RETURNS
On successful completion, glob returns zero. In addition the fields of pglob contain the values described below: gl_pathc contains the total number of matched pathnames so far. This includes other matches from previous invocations of glob if GLOB_APPEND was specified. gl_matchc contains the number of matched pathnames in the current invocation of glob. gl_flags contains a copy of the flags parameter with the bit GLOB_MAGCHAR set if pattern contained any of the special characters ``*'', ``?'' or ``['', cleared if not. gl_pathv contains a pointer to a NULL-terminated list of matched pathnames. However, if gl_pathc is zero, the contents of gl_pathv are unde- fined. If glob terminates due to an error, it sets errno and returns one of the following non-zero constants, which are defined in the include file <glob.h>: GLOB_NOSPACE An attempt to allocate memory failed. GLOB_ABEND The scan was stopped because an error was encountered and either GLOB_ERR was set or (*errfunc)() returned non-zero. The arguments pglob->gl_pathc and pglob->gl_pathv are still set as specified above.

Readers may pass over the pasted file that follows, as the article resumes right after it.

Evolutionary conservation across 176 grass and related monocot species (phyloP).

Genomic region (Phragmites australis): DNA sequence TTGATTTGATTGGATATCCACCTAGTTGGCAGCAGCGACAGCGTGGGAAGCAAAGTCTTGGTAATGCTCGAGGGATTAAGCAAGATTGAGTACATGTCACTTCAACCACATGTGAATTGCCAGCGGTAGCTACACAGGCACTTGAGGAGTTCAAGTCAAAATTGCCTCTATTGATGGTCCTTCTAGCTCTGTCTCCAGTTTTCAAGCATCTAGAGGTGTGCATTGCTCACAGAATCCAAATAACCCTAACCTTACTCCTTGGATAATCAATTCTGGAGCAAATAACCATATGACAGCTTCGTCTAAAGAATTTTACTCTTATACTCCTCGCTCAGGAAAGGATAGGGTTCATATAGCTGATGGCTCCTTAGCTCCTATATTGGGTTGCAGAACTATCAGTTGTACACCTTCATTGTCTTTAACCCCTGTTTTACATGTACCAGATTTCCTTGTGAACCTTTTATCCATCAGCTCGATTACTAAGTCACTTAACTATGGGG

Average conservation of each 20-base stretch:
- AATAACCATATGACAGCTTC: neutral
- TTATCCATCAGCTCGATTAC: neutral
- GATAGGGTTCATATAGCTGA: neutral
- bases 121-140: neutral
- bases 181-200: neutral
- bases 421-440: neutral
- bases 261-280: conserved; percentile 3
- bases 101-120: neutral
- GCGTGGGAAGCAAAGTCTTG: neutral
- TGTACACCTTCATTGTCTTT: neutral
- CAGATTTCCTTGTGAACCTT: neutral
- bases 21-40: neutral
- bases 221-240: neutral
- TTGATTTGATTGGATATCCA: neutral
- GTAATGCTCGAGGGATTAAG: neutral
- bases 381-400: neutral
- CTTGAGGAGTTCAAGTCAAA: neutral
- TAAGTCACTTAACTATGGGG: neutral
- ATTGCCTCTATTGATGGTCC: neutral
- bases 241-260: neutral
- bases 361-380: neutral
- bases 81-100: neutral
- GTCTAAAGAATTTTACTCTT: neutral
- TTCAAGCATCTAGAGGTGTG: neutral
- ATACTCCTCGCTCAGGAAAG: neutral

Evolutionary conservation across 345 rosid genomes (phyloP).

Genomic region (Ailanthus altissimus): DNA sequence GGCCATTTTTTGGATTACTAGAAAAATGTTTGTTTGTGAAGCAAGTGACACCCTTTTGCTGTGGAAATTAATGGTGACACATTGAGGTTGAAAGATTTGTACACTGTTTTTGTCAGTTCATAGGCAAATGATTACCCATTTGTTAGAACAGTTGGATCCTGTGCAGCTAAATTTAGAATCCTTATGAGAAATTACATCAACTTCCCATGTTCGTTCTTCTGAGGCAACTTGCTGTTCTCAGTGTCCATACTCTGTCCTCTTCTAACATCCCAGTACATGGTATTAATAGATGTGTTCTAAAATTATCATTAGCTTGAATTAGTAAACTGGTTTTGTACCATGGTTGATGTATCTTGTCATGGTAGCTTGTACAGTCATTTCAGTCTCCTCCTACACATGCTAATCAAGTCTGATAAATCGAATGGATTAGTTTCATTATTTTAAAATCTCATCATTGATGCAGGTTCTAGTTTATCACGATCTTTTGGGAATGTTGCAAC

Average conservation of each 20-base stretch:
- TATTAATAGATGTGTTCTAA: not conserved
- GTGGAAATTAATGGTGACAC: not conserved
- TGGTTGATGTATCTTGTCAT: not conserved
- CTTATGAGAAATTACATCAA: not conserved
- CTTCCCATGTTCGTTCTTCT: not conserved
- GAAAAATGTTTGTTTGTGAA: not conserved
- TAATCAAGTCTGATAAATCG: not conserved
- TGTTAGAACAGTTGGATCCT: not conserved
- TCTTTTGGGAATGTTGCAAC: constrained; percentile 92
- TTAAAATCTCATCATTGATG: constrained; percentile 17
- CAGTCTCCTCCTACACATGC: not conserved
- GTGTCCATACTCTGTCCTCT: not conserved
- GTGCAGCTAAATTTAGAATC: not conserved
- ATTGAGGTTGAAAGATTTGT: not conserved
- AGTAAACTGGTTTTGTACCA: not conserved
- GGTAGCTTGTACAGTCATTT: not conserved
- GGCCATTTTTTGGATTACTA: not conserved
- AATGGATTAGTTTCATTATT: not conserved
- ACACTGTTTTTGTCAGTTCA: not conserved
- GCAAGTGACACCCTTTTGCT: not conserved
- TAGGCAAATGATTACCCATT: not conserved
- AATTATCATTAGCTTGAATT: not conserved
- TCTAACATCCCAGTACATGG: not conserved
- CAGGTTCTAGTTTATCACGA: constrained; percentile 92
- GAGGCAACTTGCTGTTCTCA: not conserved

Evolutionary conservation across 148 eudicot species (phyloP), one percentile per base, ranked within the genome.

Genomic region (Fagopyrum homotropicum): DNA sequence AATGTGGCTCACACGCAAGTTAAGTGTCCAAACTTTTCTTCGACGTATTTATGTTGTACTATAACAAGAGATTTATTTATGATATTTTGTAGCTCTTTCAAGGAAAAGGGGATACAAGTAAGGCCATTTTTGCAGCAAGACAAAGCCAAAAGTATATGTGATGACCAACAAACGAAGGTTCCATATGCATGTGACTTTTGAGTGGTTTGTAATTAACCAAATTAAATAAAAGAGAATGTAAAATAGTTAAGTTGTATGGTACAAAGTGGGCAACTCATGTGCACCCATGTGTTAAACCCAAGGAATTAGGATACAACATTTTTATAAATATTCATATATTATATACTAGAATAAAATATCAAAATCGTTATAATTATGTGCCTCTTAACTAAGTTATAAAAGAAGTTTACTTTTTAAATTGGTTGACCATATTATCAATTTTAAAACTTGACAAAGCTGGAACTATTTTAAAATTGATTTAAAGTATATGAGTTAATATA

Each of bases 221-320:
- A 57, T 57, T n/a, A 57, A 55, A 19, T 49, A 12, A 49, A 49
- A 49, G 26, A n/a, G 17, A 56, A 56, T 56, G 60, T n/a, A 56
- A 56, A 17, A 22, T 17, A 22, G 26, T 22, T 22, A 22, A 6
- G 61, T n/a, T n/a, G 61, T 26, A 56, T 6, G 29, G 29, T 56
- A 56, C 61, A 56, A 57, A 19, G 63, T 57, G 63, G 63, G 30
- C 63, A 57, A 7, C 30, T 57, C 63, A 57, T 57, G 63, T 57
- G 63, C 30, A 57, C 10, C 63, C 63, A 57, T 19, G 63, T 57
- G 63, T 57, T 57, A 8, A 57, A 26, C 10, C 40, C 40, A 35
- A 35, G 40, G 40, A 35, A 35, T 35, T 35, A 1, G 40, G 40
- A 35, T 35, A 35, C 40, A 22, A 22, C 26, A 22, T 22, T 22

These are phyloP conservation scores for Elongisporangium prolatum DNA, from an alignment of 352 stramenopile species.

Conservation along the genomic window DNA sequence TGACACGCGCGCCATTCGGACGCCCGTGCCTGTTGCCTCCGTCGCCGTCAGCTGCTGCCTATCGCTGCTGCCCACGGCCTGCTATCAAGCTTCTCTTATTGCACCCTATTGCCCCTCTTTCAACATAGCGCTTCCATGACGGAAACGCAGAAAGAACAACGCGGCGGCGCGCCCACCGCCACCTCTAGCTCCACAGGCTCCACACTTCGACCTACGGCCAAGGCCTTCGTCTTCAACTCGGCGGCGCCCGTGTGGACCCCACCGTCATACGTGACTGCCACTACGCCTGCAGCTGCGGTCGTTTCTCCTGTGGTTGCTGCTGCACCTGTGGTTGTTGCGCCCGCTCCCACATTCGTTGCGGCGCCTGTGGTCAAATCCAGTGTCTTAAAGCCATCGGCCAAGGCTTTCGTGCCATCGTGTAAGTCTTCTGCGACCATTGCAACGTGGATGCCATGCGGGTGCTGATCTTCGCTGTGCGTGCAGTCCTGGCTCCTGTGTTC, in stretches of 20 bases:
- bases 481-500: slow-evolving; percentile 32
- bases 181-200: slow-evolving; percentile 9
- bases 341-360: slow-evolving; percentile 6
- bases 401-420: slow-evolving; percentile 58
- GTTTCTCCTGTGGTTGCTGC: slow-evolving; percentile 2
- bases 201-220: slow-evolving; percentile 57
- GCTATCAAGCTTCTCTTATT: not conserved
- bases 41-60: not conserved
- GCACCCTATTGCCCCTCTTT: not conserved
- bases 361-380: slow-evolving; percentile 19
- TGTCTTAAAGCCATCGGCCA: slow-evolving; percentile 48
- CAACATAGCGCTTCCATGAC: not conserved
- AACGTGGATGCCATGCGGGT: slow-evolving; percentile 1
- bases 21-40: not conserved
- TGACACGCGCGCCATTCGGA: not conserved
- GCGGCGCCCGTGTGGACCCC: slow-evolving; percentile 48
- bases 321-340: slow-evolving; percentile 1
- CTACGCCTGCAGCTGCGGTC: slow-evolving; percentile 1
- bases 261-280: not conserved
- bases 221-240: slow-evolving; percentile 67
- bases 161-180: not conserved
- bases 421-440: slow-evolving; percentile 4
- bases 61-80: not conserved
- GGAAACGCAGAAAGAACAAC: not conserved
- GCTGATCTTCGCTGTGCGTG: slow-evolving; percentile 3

STANDARDS
The glob function is expected to be POSIX 1003.2 compatible with the exception that the flag GLOB_QUOTE and the fields gl_matchc and gl_flags should not be used by applications striving for strict POSIX conformance.
EXAMPLE
A rough equivalent of ``ls -l *.c *.h'' can be obtained with the following code: glob_t g; g.gl_offs = 2; glob("*.c", GLOB_DOOFFS, NULL, &g); glob("*.h", GLOB_DOOFFS | GLOB_APPEND, NULL, &g); g.gl_pathv[0] = "ls"; g.gl_pathv[1] = "-l"; execvp("ls", g.gl_pathv);
SEE ALSO
sh(1), fnmatch(3), wordexp(3), regexp(3)
BUGS
Patterns longer than MAXPATHLEN may cause unchecked errors. Glob may fail and set errno for any of the errors specified for the library routines stat (2), closedir (3), opendir (3), readdir (3), mal- loc (3), and free (3). 4.4 Berkeley Distribution March 19, 1991 GLOB(3)